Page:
Towards the end of 2016, different Wall Street analysts, economists, political commentators, and armchair pundits delivered their forecasts on what they expected 2017 to hold. Many forecasts hinted that U.S. President Donald Trump would lead the world into a state of massive geopolitical uncertainty that might be the precursor to world war III. Analysts expected stocks to crash on the heel of the political uncertainties that will follow Trump’s presidency.
There were forecasts that OPEC’s deal to cut oil production will reduce the supply glut and oil prices to rise. Six months gone by in 2017 already and this looks like a good time to take stock of many of those forecasts with a view to predicting what the rest of the year holds.
Germany is the EU’s stress for the Euro
After the YES Brexit vote and Donald Trump‘s surprise victory against Hillary Clinton, the populist voice became louder across the world and it became obvious that the very fabric that held the EU together is being torn. However, the decisive victory of Emmanuel Macron in the French elections shows that populism is not as strong as political commentators have suggested. Hence, the Euro has found strength against rival currencies.
The fact that Theresa May’s Conservative Party lost parliamentary majority to the Labor party in the last general elections has also made the Euro stronger in the forex markets. Germany’s federal elections holding on September 24 is the next test of the Euro in the forex markets. If Angela Merkel maintains her lead in the polls into the elections, we can reasonably expect the Euro to climb higher. However, Merkel’s defeat could cause the Euro to fall lower.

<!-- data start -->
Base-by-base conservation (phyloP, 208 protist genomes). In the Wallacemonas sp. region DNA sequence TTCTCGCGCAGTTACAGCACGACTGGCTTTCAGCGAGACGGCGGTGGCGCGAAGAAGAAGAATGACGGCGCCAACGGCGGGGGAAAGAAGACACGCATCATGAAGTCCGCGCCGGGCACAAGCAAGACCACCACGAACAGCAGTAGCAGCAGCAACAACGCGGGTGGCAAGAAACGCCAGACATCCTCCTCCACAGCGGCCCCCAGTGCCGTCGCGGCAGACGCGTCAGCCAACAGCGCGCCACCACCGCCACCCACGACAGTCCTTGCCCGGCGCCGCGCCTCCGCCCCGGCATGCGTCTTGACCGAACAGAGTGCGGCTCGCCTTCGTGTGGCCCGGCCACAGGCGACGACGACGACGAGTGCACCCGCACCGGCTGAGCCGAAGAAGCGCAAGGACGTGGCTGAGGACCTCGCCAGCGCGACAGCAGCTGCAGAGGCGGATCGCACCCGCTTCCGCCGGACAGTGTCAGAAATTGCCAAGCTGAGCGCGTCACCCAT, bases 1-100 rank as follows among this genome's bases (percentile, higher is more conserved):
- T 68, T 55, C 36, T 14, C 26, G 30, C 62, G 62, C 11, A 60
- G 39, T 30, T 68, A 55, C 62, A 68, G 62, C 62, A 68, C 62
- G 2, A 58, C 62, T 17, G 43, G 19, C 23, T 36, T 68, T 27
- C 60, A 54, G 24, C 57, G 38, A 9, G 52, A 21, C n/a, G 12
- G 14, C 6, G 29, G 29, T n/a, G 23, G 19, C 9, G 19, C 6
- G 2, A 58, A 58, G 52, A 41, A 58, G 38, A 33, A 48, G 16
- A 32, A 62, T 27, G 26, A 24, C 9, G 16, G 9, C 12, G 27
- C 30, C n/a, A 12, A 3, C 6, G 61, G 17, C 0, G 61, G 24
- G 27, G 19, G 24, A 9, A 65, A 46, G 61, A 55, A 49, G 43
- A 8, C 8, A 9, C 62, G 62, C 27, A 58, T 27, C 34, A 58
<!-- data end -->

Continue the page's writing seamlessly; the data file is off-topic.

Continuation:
Increase in U.S. interest rates will continue to hurt gold
The U.S. Federal Reserve has raised interest rates twice already this year and the fed has hinted that it will raise interest rates at least one more time this year. It is hard to predict exactly how the USD will fare following a ratehike – the dollar edged lower in March after the first rate hike but it recorded some gains after the second rate hike in June. However, we can confidently predict that another increase in interest rates will cause gold to fall much lower.
Gold has managed to edge up 6.09% in the year-to-date period to underperform the S&P 500 at 9.06% YTD gains and the Dow Jones at 8.88% YTD gains as seen in the chart above. Rodney Fitzgerald, an analyst at SNP submits that “an increase in interest rates often triggers a capital flight from gold, which doesn’t yield an income to other interest-bearing assets such as bonds.” Hence, we can reasonably expect the yellow metal to lag behind other assets in the event of a rate hike.
OPEC’s deal to cut production will fall apart from the center
Crude oil has suffered a consistent drop in price for much of the last two years and it doesn’t appear that the decline will end any time soon. The Brent crude oil has declined by 15.3% already in the year-to-date period and the West Texas Intermediate has lost 17.4% in the year-to-date as seen in the chart below.
OPEC has made some efforts to end the supply glut in crude oil with a deal to cut production. The cartel also announced an extension of the oil cuts in May in order to push a reduction in the supply of oil. However, fresh news indicates that Saudi Arabia, Libya, and Nigeria increased their oil output in June. Going forward, OPEC will be facing an uphill task getting its house in order in order to force a reduction in the supply glut.